With Pinhoti 100 out of the way back on November 1st, I only logged another 88 miles of training in the month, and 32 of that was at the Mad Marsh 50K. The last week of November I got back to running my normal 30-40 miles per week and started working more on going at a quicker pace. Now that I had developed the confidence and nutrition to go the long distances, I am determined to get faster at it. This means focusing in on runs of 15-miles or less in distance and keeping my pace faster than 7:30 per mile. Once per month, I plan to log one run over 25 miles to keep the muscle memory going of what it takes to go longer. This long run was the Last Chance 50K in December and pacing the 4:30 group at the Charleston Marathon in January. I also have added two days per week of strength training back into my routine for the first time in over six months.
When the Charlie Post Classic 15K came around on January 10th, I was not only feeling recovered, but stronger and faster as well. It showed at the race, as I ran pretty close to a perfect 6:45 pace the whole way for a finish time of 1:03:23. A week later, I enjoyed running with Stephan Looney and the masses of people at the Charleston Marathon. We were assigned the 4:30 pace group, which was not a hard effort except for the fact that the course ended up almost 0.2-mile long. The lead vehicle had taken a wrong turn around mile 2 and we spent the rest of the day guessing if we were on pace or not. Since the pace groups all fell apart as the race progressed into the later stages, Stephan and I separated slightly in the last four miles. We had each picked up a few runners that were going after different time goals. After times were adjusted the week after the race for the extra distance, I came in a couple minutes ahead of 4:30 and Stephan ended up pretty much dead on pace. It was a fun day, but we both agreed that it was better to stick to the ultramarathon world and stay off the hard road surface when racing long.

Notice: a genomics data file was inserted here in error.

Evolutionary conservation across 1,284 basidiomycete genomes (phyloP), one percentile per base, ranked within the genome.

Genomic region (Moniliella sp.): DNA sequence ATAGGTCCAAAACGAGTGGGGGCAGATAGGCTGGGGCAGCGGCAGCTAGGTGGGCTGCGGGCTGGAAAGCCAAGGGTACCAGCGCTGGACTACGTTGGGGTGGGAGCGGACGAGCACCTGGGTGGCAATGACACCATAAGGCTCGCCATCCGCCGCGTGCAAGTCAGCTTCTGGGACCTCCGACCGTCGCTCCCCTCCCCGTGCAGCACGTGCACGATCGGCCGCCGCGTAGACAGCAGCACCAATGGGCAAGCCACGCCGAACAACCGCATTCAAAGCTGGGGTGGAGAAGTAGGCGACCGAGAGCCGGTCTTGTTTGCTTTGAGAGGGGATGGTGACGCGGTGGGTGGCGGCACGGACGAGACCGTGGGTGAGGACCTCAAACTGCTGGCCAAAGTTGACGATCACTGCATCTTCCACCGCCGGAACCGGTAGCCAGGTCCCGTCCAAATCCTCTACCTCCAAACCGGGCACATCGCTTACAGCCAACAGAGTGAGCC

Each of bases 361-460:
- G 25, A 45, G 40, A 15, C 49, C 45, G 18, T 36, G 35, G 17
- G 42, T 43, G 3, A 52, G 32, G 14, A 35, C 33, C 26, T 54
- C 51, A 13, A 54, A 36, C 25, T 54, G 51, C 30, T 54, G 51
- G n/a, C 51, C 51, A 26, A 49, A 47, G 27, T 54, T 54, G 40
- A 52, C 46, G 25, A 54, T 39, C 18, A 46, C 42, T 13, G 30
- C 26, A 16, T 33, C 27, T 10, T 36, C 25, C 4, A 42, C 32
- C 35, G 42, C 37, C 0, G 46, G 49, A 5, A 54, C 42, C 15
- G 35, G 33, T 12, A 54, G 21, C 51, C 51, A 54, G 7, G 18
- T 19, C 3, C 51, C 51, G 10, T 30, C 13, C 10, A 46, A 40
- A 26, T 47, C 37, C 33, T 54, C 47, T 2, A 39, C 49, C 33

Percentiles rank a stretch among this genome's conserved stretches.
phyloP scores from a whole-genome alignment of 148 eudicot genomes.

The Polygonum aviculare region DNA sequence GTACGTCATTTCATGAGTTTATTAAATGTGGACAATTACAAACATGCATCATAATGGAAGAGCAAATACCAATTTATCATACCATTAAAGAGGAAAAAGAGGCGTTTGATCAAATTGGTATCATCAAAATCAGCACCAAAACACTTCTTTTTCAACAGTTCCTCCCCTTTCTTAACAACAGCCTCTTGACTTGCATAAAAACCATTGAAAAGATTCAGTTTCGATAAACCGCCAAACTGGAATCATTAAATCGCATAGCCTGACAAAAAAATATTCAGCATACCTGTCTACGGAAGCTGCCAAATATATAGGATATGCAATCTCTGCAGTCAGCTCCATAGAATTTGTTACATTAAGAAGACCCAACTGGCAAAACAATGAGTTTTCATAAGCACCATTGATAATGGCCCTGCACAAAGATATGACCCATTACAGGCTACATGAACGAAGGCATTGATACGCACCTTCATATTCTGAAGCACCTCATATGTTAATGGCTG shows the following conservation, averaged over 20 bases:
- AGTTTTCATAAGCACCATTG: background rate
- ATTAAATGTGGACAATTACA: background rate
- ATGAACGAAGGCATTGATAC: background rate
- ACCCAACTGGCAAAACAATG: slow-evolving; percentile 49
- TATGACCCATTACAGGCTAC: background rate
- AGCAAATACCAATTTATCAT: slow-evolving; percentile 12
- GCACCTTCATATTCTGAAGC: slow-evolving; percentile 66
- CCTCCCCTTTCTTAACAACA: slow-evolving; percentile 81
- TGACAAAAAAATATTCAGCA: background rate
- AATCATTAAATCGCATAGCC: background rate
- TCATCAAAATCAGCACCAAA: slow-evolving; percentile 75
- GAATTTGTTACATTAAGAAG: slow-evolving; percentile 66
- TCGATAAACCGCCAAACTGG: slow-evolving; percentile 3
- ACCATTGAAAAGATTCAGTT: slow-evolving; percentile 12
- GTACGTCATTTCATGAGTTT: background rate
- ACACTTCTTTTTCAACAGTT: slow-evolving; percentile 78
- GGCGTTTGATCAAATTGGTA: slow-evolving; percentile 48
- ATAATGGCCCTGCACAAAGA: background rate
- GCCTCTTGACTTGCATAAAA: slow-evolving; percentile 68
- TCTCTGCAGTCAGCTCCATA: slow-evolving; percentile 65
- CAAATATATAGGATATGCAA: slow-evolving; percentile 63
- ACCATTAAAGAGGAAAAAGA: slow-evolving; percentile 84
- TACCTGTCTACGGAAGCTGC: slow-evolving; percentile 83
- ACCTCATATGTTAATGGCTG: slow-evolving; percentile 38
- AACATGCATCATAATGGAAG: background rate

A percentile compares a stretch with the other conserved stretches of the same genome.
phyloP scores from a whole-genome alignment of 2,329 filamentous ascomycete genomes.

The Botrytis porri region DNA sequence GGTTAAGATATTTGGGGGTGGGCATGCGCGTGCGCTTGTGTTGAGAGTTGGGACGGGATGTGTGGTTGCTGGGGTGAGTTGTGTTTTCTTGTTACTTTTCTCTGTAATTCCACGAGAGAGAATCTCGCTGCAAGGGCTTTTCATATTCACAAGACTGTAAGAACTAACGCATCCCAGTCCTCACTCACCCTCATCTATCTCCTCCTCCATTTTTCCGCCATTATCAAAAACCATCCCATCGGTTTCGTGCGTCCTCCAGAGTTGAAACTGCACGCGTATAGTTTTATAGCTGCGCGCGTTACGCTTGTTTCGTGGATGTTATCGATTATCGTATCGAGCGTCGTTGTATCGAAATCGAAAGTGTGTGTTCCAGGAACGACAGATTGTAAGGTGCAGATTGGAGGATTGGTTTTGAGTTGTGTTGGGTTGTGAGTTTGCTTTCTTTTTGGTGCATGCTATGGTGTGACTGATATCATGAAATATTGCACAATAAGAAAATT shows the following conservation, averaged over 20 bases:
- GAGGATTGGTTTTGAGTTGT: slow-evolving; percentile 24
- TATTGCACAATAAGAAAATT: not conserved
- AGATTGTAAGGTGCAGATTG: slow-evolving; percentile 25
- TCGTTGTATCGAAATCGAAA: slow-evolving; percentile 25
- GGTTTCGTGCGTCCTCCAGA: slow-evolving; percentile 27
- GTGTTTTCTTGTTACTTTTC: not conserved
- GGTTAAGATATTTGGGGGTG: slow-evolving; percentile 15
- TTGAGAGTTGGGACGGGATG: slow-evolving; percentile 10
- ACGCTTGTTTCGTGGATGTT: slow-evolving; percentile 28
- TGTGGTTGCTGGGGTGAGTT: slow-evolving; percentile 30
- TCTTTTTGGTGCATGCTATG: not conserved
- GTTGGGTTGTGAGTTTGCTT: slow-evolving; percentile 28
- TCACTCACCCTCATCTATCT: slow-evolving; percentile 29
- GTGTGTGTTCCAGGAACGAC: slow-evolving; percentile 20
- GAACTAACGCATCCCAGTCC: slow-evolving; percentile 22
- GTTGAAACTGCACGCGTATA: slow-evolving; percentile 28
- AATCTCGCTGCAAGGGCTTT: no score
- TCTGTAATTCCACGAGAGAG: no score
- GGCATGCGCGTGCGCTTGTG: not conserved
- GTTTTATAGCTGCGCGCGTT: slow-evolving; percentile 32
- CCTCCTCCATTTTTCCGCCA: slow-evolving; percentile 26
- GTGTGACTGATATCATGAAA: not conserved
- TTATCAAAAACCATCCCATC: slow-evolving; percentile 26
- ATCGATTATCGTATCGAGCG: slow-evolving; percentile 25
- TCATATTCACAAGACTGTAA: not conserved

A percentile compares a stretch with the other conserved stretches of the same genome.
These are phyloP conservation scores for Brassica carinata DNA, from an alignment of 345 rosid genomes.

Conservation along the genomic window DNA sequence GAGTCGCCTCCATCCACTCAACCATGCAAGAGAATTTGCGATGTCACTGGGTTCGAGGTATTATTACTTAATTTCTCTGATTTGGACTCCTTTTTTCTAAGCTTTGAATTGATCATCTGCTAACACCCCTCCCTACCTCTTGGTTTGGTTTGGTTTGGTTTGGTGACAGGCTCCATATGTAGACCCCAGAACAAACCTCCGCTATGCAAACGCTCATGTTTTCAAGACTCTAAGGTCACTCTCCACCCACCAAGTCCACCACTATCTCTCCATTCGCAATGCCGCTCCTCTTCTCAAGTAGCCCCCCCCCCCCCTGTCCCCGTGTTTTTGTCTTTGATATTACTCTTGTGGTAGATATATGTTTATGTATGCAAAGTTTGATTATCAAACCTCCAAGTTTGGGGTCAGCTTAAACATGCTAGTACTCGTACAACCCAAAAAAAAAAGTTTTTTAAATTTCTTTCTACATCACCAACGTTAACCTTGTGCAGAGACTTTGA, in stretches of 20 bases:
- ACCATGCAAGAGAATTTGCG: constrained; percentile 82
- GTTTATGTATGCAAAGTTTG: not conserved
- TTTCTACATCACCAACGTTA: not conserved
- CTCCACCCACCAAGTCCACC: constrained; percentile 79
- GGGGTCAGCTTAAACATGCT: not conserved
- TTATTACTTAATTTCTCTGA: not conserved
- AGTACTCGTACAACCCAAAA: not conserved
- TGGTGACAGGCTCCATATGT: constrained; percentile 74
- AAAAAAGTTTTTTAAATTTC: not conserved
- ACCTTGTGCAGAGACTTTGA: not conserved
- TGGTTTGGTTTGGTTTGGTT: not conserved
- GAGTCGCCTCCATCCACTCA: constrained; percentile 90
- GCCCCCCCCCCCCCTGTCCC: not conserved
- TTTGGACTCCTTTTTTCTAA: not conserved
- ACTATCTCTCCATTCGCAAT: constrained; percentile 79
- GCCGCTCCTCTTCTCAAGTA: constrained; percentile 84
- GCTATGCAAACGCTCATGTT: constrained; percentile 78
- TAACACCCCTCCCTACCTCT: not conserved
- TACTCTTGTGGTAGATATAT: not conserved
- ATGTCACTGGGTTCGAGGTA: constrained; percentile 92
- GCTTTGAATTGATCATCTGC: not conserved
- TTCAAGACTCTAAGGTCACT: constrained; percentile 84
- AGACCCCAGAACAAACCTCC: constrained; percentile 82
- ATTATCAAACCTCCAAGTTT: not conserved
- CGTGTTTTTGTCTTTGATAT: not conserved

Ready for 2015
That brings us to now, just three days before the Delirium 24-hour Endurance Run, and the start of the 2015 ultra racing season. This year, I will start Delirium healthy and not on a strong dose of hydrocodone like I was in 2014. I have not been putting in mega miles, but I have been focused on my speed and strength. I know that I can still run long and I am hoping for some high miles at the end of the 24-hours. Obviously the first goal is to reach 100-miles, which barring a horrible day is almost guaranteed considering the course is flat and I can receive aid every 1.695 miles if necessary. Just how many miles can I run? Well, we shall see soon enough!
The two main races in 2015 are the Quest for the Crest 50K on May 31st and the Tahoe Rim Trail 100 on July 18th. The Quest for the Crest 50K takes place in the mountains of North Carolina and it is a US SkyRunning Series race for 2015. The course features six 6000 foot peaks and a total of 23,000 feet of elevation change. It will be a significant challenge early in the year and great training for the Tahoe Rim Trail 100, which stays above 8000 feet above sea level the entire way. Other races on the calendar include, Peyton’s Wild & Wacky 5K Ultra, Wambaw Swamp Stomp 50-Miler, and the Hell Hole 100K all in the first half of the year. My training will remain very similar to what it has been the last few months with one 25+ mile run per month, a bunch of 5-15 mile runs at faster than 7:30 pace, and consistent strength work every week. I am confident that this focus more on strength and speed will propel me up, over, and through the multiple challenges that I am sure to encounter in 2015.